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Plans for a new Riverton justice center stall again

Jun 9, 2013 - By Eric Blom, Staff Writer

Commissioners worry that moving forward with the project might endanger an application for a $2.65 million grant.

Fremont County commissioners again have decided against moving forward on the Riverton justice center project.

The delay comes after some commissioners expressed concern Tuesday that a grant application might be in danger if the county appears able to build the new facility on its own.

On May 14, the Fremont County Commission voted 2-2 in allowing architecture firm Reilly Johnson to proceed with the second stage of design. With a tie vote, the motion failed.

The second step, called "design development," would have incurred the cost of $75,000.

At that meeting, commissioners Travis Becker and Larry Allen voted for starting the second phase, Stephanie Kessler and Keja Whiteman voted against it and Doug Thompson was absent.

A major consideration in the planning process is the outcome of a $2.65 million grant from the State Loan and Investment Board for the $5 million project. SLIB will make a decision June 20.

Moves to build a new facility arose after it was found in July that a bullet had penetrated the current courthouse's exterior.

"I don't know if it's worth our time waiting for SLIB, for them to make their decision," Becker said at the Tuesday meeting. "I think it's fruitless at this point. I'd like to see us continuing to move forward in the design."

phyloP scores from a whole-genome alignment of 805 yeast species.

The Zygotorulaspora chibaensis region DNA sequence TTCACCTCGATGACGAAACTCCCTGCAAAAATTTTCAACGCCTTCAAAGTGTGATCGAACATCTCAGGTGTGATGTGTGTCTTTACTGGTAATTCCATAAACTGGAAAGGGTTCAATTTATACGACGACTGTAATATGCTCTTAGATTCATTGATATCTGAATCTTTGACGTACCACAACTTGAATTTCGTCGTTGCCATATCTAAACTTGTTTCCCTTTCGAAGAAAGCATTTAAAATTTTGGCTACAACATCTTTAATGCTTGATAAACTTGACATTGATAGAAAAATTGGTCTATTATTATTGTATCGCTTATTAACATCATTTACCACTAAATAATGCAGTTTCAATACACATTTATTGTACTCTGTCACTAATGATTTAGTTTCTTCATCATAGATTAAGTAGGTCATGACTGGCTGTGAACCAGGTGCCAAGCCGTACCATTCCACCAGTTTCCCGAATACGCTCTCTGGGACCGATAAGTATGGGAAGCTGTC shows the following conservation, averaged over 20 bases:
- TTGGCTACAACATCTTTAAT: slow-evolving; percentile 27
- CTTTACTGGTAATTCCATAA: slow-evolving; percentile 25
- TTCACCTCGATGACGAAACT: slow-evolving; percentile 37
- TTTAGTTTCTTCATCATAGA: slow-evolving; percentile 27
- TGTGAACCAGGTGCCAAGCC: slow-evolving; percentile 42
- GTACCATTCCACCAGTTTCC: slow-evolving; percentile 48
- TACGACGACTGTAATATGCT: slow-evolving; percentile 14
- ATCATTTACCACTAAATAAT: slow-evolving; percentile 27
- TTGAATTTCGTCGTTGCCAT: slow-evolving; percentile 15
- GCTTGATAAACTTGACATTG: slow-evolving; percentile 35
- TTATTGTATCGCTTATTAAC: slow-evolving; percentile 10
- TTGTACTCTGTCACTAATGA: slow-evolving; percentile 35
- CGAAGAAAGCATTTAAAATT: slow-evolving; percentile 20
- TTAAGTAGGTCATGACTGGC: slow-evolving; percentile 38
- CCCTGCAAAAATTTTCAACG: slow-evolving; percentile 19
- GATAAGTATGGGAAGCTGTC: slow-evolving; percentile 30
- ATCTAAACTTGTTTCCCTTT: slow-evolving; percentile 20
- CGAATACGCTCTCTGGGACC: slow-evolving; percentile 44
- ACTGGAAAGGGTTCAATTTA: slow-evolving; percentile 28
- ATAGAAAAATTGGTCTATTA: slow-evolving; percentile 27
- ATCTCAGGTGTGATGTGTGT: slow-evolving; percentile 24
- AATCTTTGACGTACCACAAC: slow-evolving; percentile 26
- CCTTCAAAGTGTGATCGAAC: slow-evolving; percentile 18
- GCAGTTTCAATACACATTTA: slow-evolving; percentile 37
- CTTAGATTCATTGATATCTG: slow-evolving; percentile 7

Becker moved to approve the second step but ended up alone in his support.

Allen had seconded Becker's motion but said he did not support starting phase two.

"I would just like to see what the SLIB board says," he said. "It's only two weeks away."

Thompson agreed he wanted to wait but said the project is necessary.

"I think it's a project we're going to have to do someway," he said. "No matter what they give us, we can do it."

Allen and Thompson said they worried voting to continue work on the project might hurt their grant's chances with the SLIB.

"I don't know if we'd say, 'Yes, we're going to go ahead and do it no matter what.' I don't know if that would be a downside or not," Thompson said.

"If we vote to go ahead and do the second phase, they'll think we're going to go ahead and do it anyway," Allen agreed, referring to the SLIB.

With two new voices opposed to moving forward in addition to the two votes against it in May, Becker decided to withdraw his motion to proceed.